Iranian Chess Player Competes Without Hijab

On Monday, Iranian chess player Sara Khadem became the latest woman from the country to compete in an international competition without wearing her hijab. The headscarf is required under the strict dress code of the Islamic Republic.

Iranian Chess Player Competes Without Hijab
Image credit: FIDE/Reuters [via Fox News]

Facts

  • On Monday, Iranian chess player Sara Khadem became the latest woman from the country to compete in an international competition without wearing her hijab. The headscarf is required under the strict dress code of the Islamic Republic.
  • Other athletes to have competed without hijabs include climber Elnaz Rekabi, who competed in South Korea in October, and archer Parmida Ghasemi, who removed her hijab during an awards ceremony in Tehran in November. Both athletes later stated they were unaware that the headscarves had fallen off, though it's unclear if those statements were made under duress.
  • Iranian chess referee Shohreh Bayat also faced online criticism for not wearing her headscarf at the Women's World Chess Championship held in both Russia and China. She said she's now afraid to return home.
  • Protests in Iran began following the September death of 22-year-old Mahsa Amini in the custody of the morality police after being arrested for a breach of the required dress code. Since her death, women in the republic have been protesting, burning their hijabs, and cutting their hair in disagreement with the law.
  • In November, actresses Hengameh Ghaziani and Katayoun Riahi were both arrested for publicly removing their hijabs. According to the Human Rights Activists News Agency (HRANA), a crackdown on protests by the Khamenei admin has resulted in the deaths of at least 410 protesters, the detainment of over 17k, and the deaths of 54 security force members.
  • Iran has largely blamed the West — specifically the US — for fanning the flames and fueling the anti-government protests. The execution of two protesters in December has also drawn outrage and sanctions from the international community.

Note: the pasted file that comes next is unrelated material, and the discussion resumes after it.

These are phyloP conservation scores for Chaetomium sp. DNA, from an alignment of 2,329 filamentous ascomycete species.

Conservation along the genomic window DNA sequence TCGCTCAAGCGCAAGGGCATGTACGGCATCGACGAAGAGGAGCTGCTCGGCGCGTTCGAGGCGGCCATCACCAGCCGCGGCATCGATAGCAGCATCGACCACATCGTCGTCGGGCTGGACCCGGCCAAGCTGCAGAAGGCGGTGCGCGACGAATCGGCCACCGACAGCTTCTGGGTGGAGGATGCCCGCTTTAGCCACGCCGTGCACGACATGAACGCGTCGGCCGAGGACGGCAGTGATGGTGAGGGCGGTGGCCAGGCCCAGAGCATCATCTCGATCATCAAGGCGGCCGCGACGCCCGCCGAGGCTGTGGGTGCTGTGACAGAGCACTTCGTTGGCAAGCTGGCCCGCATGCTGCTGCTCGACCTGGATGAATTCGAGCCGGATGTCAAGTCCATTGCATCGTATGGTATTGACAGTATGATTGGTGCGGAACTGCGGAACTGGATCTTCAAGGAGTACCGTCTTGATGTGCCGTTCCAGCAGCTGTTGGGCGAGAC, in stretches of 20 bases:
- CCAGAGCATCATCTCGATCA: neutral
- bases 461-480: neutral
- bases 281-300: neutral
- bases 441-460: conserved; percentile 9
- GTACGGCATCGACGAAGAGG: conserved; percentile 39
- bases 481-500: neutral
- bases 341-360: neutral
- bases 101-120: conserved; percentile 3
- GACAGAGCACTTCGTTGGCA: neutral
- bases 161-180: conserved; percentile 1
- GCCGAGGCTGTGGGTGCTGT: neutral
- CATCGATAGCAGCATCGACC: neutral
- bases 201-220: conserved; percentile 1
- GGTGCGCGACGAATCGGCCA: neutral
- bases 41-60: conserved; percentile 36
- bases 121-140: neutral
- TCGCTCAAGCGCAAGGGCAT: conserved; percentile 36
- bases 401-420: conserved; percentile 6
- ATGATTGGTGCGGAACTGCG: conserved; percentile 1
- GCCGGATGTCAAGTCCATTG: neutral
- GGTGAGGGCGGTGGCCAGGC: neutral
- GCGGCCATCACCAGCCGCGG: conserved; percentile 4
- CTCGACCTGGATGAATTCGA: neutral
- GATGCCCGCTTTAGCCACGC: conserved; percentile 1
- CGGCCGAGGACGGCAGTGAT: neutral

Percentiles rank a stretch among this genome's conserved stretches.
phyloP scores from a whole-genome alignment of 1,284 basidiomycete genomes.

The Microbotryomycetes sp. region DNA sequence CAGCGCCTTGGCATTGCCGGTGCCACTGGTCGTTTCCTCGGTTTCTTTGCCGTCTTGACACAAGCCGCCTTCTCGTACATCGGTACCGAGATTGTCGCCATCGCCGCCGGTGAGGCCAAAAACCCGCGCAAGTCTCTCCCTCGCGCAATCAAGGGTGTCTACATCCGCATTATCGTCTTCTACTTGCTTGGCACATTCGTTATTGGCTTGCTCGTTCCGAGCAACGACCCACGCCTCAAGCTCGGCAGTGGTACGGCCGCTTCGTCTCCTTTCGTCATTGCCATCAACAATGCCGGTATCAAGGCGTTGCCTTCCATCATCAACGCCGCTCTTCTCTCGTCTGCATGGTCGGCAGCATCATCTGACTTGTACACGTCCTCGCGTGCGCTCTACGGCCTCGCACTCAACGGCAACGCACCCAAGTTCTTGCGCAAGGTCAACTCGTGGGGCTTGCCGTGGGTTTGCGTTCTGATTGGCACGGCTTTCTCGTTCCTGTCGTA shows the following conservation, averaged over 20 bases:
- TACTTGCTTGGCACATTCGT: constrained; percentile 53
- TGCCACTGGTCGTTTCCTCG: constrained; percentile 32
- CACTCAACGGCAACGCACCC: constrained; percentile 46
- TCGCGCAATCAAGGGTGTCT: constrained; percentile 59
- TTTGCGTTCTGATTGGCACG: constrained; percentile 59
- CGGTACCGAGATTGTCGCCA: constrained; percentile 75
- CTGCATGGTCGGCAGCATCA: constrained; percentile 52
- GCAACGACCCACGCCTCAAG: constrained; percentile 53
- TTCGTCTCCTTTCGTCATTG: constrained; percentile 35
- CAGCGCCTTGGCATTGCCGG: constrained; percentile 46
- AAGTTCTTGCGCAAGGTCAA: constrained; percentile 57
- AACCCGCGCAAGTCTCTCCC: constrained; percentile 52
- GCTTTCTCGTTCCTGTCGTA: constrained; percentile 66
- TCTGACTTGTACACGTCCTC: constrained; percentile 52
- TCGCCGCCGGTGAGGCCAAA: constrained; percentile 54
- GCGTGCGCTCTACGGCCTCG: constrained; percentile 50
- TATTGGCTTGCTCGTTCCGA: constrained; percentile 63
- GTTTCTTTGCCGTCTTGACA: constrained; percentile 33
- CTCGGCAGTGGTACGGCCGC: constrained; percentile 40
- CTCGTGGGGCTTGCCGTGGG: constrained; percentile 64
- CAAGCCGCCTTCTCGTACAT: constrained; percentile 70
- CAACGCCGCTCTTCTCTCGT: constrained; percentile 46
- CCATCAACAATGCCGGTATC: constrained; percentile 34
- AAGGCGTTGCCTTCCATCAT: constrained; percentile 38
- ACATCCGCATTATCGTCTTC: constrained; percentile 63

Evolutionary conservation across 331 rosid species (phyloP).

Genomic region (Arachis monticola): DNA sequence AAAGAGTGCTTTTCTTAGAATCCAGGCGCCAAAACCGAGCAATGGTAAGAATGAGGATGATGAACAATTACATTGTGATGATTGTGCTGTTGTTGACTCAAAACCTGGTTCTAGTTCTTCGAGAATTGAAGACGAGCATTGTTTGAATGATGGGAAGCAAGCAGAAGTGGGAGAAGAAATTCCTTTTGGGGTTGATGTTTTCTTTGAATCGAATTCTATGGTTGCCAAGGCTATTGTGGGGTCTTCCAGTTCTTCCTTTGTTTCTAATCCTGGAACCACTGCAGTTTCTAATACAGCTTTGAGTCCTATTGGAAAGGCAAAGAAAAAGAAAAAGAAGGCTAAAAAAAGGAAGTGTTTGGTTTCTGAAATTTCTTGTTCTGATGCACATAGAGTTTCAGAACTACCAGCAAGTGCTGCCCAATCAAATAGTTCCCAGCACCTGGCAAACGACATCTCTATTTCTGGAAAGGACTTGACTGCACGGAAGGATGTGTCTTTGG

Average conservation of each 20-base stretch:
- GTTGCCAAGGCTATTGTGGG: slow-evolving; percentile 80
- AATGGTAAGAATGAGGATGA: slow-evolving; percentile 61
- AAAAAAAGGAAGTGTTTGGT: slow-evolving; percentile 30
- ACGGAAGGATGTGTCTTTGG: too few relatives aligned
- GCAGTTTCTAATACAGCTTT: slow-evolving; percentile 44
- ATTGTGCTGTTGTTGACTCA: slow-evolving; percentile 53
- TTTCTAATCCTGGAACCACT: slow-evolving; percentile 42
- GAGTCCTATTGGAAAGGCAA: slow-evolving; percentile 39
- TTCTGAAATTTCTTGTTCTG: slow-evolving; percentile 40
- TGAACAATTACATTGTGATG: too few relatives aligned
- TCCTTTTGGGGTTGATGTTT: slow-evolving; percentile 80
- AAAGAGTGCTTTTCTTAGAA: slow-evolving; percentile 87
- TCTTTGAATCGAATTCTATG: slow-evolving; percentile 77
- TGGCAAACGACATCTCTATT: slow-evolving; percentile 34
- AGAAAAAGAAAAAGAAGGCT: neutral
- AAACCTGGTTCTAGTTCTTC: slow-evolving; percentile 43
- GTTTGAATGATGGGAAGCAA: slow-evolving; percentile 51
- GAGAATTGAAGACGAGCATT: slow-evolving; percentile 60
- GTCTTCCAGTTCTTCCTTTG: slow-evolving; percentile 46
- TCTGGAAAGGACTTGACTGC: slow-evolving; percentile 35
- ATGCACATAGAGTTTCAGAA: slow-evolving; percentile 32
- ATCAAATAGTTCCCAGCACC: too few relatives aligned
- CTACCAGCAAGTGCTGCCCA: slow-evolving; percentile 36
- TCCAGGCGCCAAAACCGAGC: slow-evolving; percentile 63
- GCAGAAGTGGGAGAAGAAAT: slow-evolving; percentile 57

Sources: FOX News, CNN, Times of Israel, Independent, and Hindustan Times.

Narratives

  • Anti-Iran narrative, as provided by Washington Post. Democratic leaders are right to show their disdain for the cruel and brutish regime that has no qualms about executing its own people. Though long overdue, the international community is finally taking a stance against the severe human rights violations committed by Tehran; the days of turning a blind are over.
  • Pro-Iran narrative, as provided by NPR Online News. While Iran is obviously facing significant challenges, the US and Israel are also to blame for stoking this unrest. Western influence has brought about many challenges since the 1979 Iranian Revolution, and the republic is determined to focus on reducing the problems facing the Iranian people and showing its enemies that their meddling campaigns are both useless and hopeless.
  • Narrative C, as provided by UN Women. The death of Mahsa Amini was the final straw for many Iranian women that have faced decades of systemic oppression regarding what they can wear or say. Such oppression doesn't just impact women, but the potential talent and abilities of the whole country. What makes this protest different is that alongside these fearless women are Iranian men, showing the unprecedented support behind the movement.